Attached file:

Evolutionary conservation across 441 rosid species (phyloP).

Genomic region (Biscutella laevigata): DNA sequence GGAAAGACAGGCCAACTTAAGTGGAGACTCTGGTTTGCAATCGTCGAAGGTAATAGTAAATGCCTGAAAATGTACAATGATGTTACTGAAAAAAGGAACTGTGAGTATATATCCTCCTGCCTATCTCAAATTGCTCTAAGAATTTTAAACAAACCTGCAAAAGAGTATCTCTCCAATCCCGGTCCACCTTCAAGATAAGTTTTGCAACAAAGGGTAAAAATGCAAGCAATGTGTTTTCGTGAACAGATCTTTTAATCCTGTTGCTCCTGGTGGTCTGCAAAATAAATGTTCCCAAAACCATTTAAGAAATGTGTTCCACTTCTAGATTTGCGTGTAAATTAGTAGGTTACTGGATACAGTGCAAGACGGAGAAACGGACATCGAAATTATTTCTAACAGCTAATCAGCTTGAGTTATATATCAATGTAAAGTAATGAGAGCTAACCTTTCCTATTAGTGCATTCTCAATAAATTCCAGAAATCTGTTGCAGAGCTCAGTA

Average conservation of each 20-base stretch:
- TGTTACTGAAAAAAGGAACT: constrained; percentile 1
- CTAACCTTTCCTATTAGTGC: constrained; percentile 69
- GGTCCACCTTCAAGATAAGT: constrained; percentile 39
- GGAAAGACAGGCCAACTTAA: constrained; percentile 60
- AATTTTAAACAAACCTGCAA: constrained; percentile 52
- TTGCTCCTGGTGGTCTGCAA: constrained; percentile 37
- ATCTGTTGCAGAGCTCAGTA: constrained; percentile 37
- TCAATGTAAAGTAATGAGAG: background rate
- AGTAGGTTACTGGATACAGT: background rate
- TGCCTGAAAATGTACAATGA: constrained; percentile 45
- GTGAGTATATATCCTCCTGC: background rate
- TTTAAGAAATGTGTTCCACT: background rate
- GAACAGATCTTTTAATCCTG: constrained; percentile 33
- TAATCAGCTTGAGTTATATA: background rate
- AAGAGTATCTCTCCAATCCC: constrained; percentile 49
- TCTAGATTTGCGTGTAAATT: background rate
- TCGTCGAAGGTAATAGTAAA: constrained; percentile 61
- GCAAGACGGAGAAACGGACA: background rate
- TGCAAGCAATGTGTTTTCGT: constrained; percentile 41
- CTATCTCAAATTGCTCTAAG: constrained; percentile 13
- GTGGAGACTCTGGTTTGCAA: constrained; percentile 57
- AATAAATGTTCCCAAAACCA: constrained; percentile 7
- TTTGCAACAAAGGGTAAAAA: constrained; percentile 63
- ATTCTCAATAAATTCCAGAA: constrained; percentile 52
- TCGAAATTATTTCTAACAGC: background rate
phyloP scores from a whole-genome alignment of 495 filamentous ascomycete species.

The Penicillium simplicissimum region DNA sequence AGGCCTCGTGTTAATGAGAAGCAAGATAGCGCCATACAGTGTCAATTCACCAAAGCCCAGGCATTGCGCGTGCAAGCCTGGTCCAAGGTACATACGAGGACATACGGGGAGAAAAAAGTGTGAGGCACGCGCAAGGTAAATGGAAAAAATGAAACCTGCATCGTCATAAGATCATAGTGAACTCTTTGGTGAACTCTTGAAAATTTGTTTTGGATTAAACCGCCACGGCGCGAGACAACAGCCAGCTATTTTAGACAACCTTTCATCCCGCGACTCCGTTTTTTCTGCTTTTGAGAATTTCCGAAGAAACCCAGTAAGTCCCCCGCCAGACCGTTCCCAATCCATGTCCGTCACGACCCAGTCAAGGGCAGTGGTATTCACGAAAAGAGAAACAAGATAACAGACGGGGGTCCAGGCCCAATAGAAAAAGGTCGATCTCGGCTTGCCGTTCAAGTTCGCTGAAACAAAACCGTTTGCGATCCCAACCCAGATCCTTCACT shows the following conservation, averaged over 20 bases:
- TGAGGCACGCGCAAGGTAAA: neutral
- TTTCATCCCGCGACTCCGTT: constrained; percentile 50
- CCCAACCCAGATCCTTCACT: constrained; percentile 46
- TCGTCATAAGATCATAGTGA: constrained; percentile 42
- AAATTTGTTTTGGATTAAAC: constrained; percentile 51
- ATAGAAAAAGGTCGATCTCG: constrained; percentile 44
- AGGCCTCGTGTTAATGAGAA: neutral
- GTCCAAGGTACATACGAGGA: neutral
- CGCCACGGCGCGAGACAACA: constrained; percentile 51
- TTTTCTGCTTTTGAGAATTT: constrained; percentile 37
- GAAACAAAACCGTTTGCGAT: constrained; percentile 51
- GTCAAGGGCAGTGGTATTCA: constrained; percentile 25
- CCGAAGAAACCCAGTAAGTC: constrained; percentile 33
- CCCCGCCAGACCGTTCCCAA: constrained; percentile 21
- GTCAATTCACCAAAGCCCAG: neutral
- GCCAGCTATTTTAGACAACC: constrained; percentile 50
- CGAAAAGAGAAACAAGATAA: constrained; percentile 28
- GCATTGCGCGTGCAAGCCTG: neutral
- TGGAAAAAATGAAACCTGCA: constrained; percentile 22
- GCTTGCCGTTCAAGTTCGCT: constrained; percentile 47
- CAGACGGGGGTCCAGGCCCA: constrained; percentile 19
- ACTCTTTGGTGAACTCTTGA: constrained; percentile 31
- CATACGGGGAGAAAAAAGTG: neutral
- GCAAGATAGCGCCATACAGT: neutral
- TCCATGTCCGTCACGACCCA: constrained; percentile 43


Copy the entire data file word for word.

Evolutionary conservation across 441 rosid species (phyloP).

Genomic region (Biscutella laevigata): DNA sequence GGAAAGACAGGCCAACTTAAGTGGAGACTCTGGTTTGCAATCGTCGAAGGTAATAGTAAATGCCTGAAAATGTACAATGATGTTACTGAAAAAAGGAACTGTGAGTATATATCCTCCTGCCTATCTCAAATTGCTCTAAGAATTTTAAACAAACCTGCAAAAGAGTATCTCTCCAATCCCGGTCCACCTTCAAGATAAGTTTTGCAACAAAGGGTAAAAATGCAAGCAATGTGTTTTCGTGAACAGATCTTTTAATCCTGTTGCTCCTGGTGGTCTGCAAAATAAATGTTCCCAAAACCATTTAAGAAATGTGTTCCACTTCTAGATTTGCGTGTAAATTAGTAGGTTACTGGATACAGTGCAAGACGGAGAAACGGACATCGAAATTATTTCTAACAGCTAATCAGCTTGAGTTATATATCAATGTAAAGTAATGAGAGCTAACCTTTCCTATTAGTGCATTCTCAATAAATTCCAGAAATCTGTTGCAGAGCTCAGTA

Average conservation of each 20-base stretch:
- TGTTACTGAAAAAAGGAACT: constrained; percentile 1
- CTAACCTTTCCTATTAGTGC: constrained; percentile 69
- GGTCCACCTTCAAGATAAGT: constrained; percentile 39
- GGAAAGACAGGCCAACTTAA: constrained; percentile 60
- AATTTTAAACAAACCTGCAA: constrained; percentile 52
- TTGCTCCTGGTGGTCTGCAA: constrained; percentile 37
- ATCTGTTGCAGAGCTCAGTA: constrained; percentile 37
- TCAATGTAAAGTAATGAGAG: background rate
- AGTAGGTTACTGGATACAGT: background rate
- TGCCTGAAAATGTACAATGA: constrained; percentile 45
- GTGAGTATATATCCTCCTGC: background rate
- TTTAAGAAATGTGTTCCACT: background rate
- GAACAGATCTTTTAATCCTG: constrained; percentile 33
- TAATCAGCTTGAGTTATATA: background rate
- AAGAGTATCTCTCCAATCCC: constrained; percentile 49
- TCTAGATTTGCGTGTAAATT: background rate
- TCGTCGAAGGTAATAGTAAA: constrained; percentile 61
- GCAAGACGGAGAAACGGACA: background rate
- TGCAAGCAATGTGTTTTCGT: constrained; percentile 41
- CTATCTCAAATTGCTCTAAG: constrained; percentile 13
- GTGGAGACTCTGGTTTGCAA: constrained; percentile 57
- AATAAATGTTCCCAAAACCA: constrained; percentile 7
- TTTGCAACAAAGGGTAAAAA: constrained; percentile 63
- ATTCTCAATAAATTCCAGAA: constrained; percentile 52
- TCGAAATTATTTCTAACAGC: background rate
phyloP scores from a whole-genome alignment of 495 filamentous ascomycete species.

The Penicillium simplicissimum region DNA sequence AGGCCTCGTGTTAATGAGAAGCAAGATAGCGCCATACAGTGTCAATTCACCAAAGCCCAGGCATTGCGCGTGCAAGCCTGGTCCAAGGTACATACGAGGACATACGGGGAGAAAAAAGTGTGAGGCACGCGCAAGGTAAATGGAAAAAATGAAACCTGCATCGTCATAAGATCATAGTGAACTCTTTGGTGAACTCTTGAAAATTTGTTTTGGATTAAACCGCCACGGCGCGAGACAACAGCCAGCTATTTTAGACAACCTTTCATCCCGCGACTCCGTTTTTTCTGCTTTTGAGAATTTCCGAAGAAACCCAGTAAGTCCCCCGCCAGACCGTTCCCAATCCATGTCCGTCACGACCCAGTCAAGGGCAGTGGTATTCACGAAAAGAGAAACAAGATAACAGACGGGGGTCCAGGCCCAATAGAAAAAGGTCGATCTCGGCTTGCCGTTCAAGTTCGCTGAAACAAAACCGTTTGCGATCCCAACCCAGATCCTTCACT shows the following conservation, averaged over 20 bases:
- TGAGGCACGCGCAAGGTAAA: neutral
- TTTCATCCCGCGACTCCGTT: constrained; percentile 50
- CCCAACCCAGATCCTTCACT: constrained; percentile 46
- TCGTCATAAGATCATAGTGA: constrained; percentile 42
- AAATTTGTTTTGGATTAAAC: constrained; percentile 51
- ATAGAAAAAGGTCGATCTCG: constrained; percentile 44
- AGGCCTCGTGTTAATGAGAA: neutral
- GTCCAAGGTACATACGAGGA: neutral
- CGCCACGGCGCGAGACAACA: constrained; percentile 51
- TTTTCTGCTTTTGAGAATTT: constrained; percentile 37
- GAAACAAAACCGTTTGCGAT: constrained; percentile 51
- GTCAAGGGCAGTGGTATTCA: constrained; percentile 25
- CCGAAGAAACCCAGTAAGTC: constrained; percentile 33
- CCCCGCCAGACCGTTCCCAA: constrained; percentile 21
- GTCAATTCACCAAAGCCCAG: neutral
- GCCAGCTATTTTAGACAACC: constrained; percentile 50
- CGAAAAGAGAAACAAGATAA: constrained; percentile 28
- GCATTGCGCGTGCAAGCCTG: neutral
- TGGAAAAAATGAAACCTGCA: constrained; percentile 22
- GCTTGCCGTTCAAGTTCGCT: constrained; percentile 47
- CAGACGGGGGTCCAGGCCCA: constrained; percentile 19
- ACTCTTTGGTGAACTCTTGA: constrained; percentile 31
- CATACGGGGAGAAAAAAGTG: neutral
- GCAAGATAGCGCCATACAGT: neutral
- TCCATGTCCGTCACGACCCA: constrained; percentile 43